# Abbe error

Abbe error, named after Ernst Abbe, also called sine error, describes the magnification of angular error over distance. For example, when one measures a point that is 1 meter away at 45 degrees, an angular error of 1 degree corresponds to a positional error of over 1.745 cm, equivalent to a distance-measurement error of 1.745%. [1]

In machine design, some components are particularly sensitive to angular errors. For example, slight deviations from parallelism of the spindle axis of a lathe to the tool motion along the bed of the machine can lead to relatively large (undesired) taper along the part (i.e a non-cylindrical part). Vernier calipers are not free from abbe error, while screw gauges are free from abbe error. Abbe error is the product of the abbe offset and the sine of angular error in the system.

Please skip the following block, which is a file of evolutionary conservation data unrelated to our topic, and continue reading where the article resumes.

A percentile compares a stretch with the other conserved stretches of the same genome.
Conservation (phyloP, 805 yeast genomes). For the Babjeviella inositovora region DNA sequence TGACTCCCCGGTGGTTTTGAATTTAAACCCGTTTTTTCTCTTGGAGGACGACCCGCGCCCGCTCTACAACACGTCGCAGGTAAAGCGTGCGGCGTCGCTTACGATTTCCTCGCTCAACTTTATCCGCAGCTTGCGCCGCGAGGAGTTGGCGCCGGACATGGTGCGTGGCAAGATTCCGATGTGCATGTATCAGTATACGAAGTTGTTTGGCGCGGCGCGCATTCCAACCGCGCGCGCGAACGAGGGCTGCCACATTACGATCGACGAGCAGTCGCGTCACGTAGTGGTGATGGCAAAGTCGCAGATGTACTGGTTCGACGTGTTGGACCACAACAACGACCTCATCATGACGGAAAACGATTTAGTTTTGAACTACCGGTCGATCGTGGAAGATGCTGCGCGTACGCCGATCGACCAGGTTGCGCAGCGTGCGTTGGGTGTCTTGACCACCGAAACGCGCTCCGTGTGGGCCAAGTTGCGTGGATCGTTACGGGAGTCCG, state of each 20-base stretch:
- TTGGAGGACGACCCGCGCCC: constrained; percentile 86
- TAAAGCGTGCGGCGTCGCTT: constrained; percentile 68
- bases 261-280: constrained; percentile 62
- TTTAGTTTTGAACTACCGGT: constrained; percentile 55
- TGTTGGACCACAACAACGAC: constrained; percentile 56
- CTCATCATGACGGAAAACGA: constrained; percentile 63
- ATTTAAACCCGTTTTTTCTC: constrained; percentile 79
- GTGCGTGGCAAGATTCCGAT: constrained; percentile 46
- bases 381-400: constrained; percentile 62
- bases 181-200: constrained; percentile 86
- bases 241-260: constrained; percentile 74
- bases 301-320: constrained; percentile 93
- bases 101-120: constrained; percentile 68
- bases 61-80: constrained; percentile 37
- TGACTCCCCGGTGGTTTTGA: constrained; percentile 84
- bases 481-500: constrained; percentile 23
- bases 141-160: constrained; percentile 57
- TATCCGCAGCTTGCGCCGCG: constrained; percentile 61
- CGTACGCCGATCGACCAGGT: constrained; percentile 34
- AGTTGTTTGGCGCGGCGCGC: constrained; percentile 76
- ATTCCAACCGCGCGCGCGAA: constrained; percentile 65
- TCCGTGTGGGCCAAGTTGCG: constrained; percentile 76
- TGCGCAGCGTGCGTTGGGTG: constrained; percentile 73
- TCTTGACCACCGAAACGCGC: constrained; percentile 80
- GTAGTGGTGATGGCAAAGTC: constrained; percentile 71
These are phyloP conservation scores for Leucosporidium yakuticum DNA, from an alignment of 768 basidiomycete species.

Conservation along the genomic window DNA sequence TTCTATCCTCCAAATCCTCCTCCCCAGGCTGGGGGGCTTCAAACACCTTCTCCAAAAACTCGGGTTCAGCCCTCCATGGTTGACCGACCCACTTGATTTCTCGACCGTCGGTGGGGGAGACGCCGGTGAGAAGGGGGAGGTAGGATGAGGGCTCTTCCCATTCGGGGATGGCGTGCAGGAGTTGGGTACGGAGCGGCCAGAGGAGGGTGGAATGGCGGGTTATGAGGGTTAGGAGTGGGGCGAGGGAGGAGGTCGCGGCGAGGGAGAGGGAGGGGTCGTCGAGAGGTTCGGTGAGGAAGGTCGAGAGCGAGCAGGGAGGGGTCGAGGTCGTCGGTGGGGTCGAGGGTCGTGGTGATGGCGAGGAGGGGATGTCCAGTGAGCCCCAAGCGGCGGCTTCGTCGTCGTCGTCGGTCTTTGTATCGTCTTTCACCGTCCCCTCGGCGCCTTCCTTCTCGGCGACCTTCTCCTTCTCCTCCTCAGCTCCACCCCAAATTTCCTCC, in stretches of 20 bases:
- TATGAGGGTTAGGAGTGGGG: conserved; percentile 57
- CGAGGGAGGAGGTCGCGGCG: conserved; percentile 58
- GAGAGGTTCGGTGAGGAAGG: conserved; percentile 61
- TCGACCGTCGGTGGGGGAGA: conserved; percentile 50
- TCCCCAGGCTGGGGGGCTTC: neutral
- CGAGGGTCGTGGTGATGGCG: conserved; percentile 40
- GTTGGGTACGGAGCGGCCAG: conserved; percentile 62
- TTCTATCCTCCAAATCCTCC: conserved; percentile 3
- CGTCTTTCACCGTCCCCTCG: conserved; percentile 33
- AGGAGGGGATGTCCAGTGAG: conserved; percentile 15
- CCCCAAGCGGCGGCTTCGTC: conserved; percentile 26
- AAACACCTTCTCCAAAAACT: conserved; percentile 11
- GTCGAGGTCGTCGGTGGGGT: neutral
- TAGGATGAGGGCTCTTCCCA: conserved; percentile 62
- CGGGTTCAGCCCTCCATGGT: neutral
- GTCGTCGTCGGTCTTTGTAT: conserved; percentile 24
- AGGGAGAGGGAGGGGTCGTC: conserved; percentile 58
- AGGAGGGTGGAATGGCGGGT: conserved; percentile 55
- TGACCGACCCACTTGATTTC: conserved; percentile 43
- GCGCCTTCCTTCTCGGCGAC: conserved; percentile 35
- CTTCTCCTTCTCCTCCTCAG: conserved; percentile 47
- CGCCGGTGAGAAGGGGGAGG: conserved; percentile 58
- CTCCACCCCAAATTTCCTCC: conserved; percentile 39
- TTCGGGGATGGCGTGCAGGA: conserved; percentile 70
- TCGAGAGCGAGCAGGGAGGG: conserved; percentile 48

Abbe error can be detrimental to dead reckoning.

Formula:

${\displaystyle \epsilon =h\sin \theta }$

${\displaystyle \epsilon }$ the error.

${\displaystyle h}$ the distance.

${\displaystyle \theta }$ the angle.

## References

1. ^ Leach, Richard (2014). "Abbe Error/Offset". CIRP Encyclopedia of Production Engineering. pp. 1–4. doi:10.1007/978-3-642-35950-7_16793-1. ISBN 978-3-642-35950-7.